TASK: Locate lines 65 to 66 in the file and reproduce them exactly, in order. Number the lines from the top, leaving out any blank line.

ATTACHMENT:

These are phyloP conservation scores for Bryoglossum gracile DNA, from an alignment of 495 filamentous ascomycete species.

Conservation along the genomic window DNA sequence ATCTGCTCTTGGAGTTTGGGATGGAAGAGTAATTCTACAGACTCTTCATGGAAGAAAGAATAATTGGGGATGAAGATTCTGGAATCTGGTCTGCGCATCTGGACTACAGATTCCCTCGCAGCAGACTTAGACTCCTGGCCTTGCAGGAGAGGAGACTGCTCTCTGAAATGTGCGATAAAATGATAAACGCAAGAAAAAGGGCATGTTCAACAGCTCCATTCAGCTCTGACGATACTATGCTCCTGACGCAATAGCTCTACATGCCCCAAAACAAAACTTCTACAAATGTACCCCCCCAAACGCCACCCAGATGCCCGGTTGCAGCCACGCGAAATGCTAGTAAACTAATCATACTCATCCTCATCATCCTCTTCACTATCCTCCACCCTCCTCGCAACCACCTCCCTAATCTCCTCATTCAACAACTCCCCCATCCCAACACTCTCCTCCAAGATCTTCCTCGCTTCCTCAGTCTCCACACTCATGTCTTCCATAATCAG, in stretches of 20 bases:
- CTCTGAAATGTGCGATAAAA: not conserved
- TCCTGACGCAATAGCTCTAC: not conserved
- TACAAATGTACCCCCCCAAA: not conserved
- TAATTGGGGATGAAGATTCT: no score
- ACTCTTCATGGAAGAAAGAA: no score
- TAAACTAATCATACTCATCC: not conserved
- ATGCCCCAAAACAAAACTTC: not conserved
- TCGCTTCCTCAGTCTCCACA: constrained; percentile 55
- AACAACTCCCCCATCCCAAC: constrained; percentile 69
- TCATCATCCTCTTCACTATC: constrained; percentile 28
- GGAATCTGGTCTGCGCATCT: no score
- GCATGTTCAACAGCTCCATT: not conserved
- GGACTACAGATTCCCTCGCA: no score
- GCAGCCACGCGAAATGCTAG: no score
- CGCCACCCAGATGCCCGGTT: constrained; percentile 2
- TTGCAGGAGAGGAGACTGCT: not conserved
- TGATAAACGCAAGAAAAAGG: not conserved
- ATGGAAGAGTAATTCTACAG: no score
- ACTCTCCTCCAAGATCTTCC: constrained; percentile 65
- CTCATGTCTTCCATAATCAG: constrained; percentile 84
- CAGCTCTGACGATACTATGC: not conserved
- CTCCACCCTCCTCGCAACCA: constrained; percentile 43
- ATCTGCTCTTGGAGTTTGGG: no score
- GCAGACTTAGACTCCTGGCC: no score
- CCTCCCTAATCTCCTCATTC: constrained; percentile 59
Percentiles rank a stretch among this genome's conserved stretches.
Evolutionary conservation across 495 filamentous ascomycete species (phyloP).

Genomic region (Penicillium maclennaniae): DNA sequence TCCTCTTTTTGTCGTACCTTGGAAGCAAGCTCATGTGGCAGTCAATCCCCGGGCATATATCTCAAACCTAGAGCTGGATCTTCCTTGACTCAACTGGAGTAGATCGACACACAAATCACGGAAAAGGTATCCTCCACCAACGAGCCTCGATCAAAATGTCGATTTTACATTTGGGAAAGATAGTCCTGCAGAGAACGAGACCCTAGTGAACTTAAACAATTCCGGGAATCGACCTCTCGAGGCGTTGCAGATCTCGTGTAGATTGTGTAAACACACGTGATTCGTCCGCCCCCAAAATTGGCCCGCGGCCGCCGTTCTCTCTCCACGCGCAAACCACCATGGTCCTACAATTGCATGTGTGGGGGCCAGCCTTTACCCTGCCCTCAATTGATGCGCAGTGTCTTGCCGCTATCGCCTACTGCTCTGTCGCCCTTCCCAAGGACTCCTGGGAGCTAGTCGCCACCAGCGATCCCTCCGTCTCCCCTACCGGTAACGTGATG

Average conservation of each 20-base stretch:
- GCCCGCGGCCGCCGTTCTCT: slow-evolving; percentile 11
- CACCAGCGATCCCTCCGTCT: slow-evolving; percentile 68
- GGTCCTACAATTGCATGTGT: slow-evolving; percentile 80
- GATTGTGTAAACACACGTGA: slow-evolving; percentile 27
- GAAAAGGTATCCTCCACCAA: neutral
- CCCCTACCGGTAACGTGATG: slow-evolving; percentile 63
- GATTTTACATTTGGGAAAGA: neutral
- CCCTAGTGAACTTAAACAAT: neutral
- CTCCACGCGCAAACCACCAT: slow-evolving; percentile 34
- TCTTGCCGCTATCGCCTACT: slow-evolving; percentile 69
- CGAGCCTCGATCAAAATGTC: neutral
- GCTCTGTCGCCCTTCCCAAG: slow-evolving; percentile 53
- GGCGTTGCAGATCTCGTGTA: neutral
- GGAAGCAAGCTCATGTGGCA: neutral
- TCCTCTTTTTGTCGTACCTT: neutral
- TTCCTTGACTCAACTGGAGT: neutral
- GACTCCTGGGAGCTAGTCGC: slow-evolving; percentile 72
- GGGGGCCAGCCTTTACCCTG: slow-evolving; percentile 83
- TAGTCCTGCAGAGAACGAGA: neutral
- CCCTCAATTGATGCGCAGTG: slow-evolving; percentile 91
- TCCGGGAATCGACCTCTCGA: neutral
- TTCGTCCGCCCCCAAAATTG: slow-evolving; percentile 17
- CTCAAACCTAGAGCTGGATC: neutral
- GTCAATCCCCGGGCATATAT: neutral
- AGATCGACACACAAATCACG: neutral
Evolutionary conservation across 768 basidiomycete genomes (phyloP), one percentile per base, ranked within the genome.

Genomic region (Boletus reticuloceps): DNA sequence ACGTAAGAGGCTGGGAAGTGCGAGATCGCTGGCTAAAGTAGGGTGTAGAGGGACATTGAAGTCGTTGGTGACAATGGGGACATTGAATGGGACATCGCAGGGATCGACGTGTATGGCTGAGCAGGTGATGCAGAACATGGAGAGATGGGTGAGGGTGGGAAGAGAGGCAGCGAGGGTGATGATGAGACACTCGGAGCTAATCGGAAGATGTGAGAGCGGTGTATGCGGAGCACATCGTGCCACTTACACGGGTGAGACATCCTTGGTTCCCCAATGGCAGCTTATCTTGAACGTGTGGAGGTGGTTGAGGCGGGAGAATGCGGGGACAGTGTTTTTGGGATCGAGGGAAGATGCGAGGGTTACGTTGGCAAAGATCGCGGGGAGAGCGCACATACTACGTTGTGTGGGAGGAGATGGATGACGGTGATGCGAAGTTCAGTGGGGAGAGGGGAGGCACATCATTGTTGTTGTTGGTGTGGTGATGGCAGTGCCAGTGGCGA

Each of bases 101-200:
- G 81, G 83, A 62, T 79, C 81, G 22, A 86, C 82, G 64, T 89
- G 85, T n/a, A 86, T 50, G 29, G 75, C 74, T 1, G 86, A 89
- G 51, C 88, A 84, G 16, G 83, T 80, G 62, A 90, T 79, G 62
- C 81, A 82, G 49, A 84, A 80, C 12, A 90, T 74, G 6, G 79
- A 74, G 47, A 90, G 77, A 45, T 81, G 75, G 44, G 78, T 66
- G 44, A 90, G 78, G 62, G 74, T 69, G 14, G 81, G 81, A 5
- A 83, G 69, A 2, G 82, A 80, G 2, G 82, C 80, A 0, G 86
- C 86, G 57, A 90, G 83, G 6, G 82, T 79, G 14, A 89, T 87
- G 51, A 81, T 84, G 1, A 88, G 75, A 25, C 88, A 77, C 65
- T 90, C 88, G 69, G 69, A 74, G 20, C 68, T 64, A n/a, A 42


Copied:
- G 44, A 90, G 78, G 62, G 74, T 69, G 14, G 81, G 81, A 5
- A 83, G 69, A 2, G 82, A 80, G 2, G 82, C 80, A 0, G 86